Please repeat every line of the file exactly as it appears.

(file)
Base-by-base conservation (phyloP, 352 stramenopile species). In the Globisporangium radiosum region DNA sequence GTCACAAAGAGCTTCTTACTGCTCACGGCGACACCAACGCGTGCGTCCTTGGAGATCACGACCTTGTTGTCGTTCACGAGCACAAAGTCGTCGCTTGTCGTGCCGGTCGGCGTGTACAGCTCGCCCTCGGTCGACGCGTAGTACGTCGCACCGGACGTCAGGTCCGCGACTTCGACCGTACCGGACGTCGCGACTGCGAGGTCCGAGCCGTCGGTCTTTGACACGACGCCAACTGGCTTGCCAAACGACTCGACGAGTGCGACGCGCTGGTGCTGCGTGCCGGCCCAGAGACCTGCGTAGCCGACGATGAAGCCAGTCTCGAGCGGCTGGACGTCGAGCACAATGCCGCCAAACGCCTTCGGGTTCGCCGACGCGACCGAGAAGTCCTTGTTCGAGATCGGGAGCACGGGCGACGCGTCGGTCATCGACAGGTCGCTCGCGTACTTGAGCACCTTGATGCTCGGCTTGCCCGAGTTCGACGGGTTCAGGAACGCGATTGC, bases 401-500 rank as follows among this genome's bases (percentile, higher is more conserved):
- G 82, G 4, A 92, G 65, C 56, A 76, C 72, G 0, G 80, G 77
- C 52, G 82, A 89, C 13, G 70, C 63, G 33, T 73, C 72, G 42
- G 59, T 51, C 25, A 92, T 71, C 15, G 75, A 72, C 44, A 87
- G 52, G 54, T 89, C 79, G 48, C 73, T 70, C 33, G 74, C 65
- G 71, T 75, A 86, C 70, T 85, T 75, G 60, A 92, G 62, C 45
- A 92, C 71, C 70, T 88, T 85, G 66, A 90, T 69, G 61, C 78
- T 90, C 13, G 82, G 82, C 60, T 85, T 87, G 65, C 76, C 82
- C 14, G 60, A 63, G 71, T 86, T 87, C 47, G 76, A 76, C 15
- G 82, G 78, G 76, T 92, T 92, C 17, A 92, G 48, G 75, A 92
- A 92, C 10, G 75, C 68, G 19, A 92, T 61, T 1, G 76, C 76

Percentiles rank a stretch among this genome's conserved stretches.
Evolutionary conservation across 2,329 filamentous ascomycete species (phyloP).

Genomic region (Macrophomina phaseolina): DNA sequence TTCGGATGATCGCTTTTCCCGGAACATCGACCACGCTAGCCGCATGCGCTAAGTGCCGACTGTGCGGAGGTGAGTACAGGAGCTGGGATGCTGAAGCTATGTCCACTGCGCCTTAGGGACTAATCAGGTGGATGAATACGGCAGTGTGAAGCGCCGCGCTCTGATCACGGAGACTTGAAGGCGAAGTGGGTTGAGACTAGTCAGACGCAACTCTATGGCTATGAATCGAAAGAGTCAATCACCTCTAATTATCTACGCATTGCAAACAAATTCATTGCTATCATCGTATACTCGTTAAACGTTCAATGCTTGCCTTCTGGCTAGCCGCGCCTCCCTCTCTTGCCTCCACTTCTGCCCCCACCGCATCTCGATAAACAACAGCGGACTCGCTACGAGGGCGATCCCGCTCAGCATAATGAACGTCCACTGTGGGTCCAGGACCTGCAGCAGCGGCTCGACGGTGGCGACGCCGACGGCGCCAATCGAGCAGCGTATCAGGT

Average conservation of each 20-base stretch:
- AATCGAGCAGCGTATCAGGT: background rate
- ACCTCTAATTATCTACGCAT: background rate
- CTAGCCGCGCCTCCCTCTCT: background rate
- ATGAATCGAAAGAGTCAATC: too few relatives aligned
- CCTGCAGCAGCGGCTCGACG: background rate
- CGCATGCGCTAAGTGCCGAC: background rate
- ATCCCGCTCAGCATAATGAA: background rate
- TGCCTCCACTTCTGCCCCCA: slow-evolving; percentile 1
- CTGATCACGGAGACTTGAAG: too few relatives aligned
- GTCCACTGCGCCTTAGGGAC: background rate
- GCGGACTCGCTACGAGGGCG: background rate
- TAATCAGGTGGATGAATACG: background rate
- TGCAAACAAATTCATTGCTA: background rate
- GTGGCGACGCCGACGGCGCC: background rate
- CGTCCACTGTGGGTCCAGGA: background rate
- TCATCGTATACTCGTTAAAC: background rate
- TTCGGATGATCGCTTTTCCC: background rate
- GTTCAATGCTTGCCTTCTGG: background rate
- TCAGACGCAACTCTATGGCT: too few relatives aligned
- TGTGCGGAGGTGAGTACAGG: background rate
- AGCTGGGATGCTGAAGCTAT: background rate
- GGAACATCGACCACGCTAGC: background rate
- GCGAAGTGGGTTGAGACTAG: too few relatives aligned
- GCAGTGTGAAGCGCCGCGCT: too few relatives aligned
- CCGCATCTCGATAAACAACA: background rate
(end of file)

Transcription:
Base-by-base conservation (phyloP, 352 stramenopile species). In the Globisporangium radiosum region DNA sequence GTCACAAAGAGCTTCTTACTGCTCACGGCGACACCAACGCGTGCGTCCTTGGAGATCACGACCTTGTTGTCGTTCACGAGCACAAAGTCGTCGCTTGTCGTGCCGGTCGGCGTGTACAGCTCGCCCTCGGTCGACGCGTAGTACGTCGCACCGGACGTCAGGTCCGCGACTTCGACCGTACCGGACGTCGCGACTGCGAGGTCCGAGCCGTCGGTCTTTGACACGACGCCAACTGGCTTGCCAAACGACTCGACGAGTGCGACGCGCTGGTGCTGCGTGCCGGCCCAGAGACCTGCGTAGCCGACGATGAAGCCAGTCTCGAGCGGCTGGACGTCGAGCACAATGCCGCCAAACGCCTTCGGGTTCGCCGACGCGACCGAGAAGTCCTTGTTCGAGATCGGGAGCACGGGCGACGCGTCGGTCATCGACAGGTCGCTCGCGTACTTGAGCACCTTGATGCTCGGCTTGCCCGAGTTCGACGGGTTCAGGAACGCGATTGC, bases 401-500 rank as follows among this genome's bases (percentile, higher is more conserved):
- G 82, G 4, A 92, G 65, C 56, A 76, C 72, G 0, G 80, G 77
- C 52, G 82, A 89, C 13, G 70, C 63, G 33, T 73, C 72, G 42
- G 59, T 51, C 25, A 92, T 71, C 15, G 75, A 72, C 44, A 87
- G 52, G 54, T 89, C 79, G 48, C 73, T 70, C 33, G 74, C 65
- G 71, T 75, A 86, C 70, T 85, T 75, G 60, A 92, G 62, C 45
- A 92, C 71, C 70, T 88, T 85, G 66, A 90, T 69, G 61, C 78
- T 90, C 13, G 82, G 82, C 60, T 85, T 87, G 65, C 76, C 82
- C 14, G 60, A 63, G 71, T 86, T 87, C 47, G 76, A 76, C 15
- G 82, G 78, G 76, T 92, T 92, C 17, A 92, G 48, G 75, A 92
- A 92, C 10, G 75, C 68, G 19, A 92, T 61, T 1, G 76, C 76

Percentiles rank a stretch among this genome's conserved stretches.
Evolutionary conservation across 2,329 filamentous ascomycete species (phyloP).

Genomic region (Macrophomina phaseolina): DNA sequence TTCGGATGATCGCTTTTCCCGGAACATCGACCACGCTAGCCGCATGCGCTAAGTGCCGACTGTGCGGAGGTGAGTACAGGAGCTGGGATGCTGAAGCTATGTCCACTGCGCCTTAGGGACTAATCAGGTGGATGAATACGGCAGTGTGAAGCGCCGCGCTCTGATCACGGAGACTTGAAGGCGAAGTGGGTTGAGACTAGTCAGACGCAACTCTATGGCTATGAATCGAAAGAGTCAATCACCTCTAATTATCTACGCATTGCAAACAAATTCATTGCTATCATCGTATACTCGTTAAACGTTCAATGCTTGCCTTCTGGCTAGCCGCGCCTCCCTCTCTTGCCTCCACTTCTGCCCCCACCGCATCTCGATAAACAACAGCGGACTCGCTACGAGGGCGATCCCGCTCAGCATAATGAACGTCCACTGTGGGTCCAGGACCTGCAGCAGCGGCTCGACGGTGGCGACGCCGACGGCGCCAATCGAGCAGCGTATCAGGT

Average conservation of each 20-base stretch:
- AATCGAGCAGCGTATCAGGT: background rate
- ACCTCTAATTATCTACGCAT: background rate
- CTAGCCGCGCCTCCCTCTCT: background rate
- ATGAATCGAAAGAGTCAATC: too few relatives aligned
- CCTGCAGCAGCGGCTCGACG: background rate
- CGCATGCGCTAAGTGCCGAC: background rate
- ATCCCGCTCAGCATAATGAA: background rate
- TGCCTCCACTTCTGCCCCCA: slow-evolving; percentile 1
- CTGATCACGGAGACTTGAAG: too few relatives aligned
- GTCCACTGCGCCTTAGGGAC: background rate
- GCGGACTCGCTACGAGGGCG: background rate
- TAATCAGGTGGATGAATACG: background rate
- TGCAAACAAATTCATTGCTA: background rate
- GTGGCGACGCCGACGGCGCC: background rate
- CGTCCACTGTGGGTCCAGGA: background rate
- TCATCGTATACTCGTTAAAC: background rate
- TTCGGATGATCGCTTTTCCC: background rate
- GTTCAATGCTTGCCTTCTGG: background rate
- TCAGACGCAACTCTATGGCT: too few relatives aligned
- TGTGCGGAGGTGAGTACAGG: background rate
- AGCTGGGATGCTGAAGCTAT: background rate
- GGAACATCGACCACGCTAGC: background rate
- GCGAAGTGGGTTGAGACTAG: too few relatives aligned
- GCAGTGTGAAGCGCCGCGCT: too few relatives aligned
- CCGCATCTCGATAAACAACA: background rate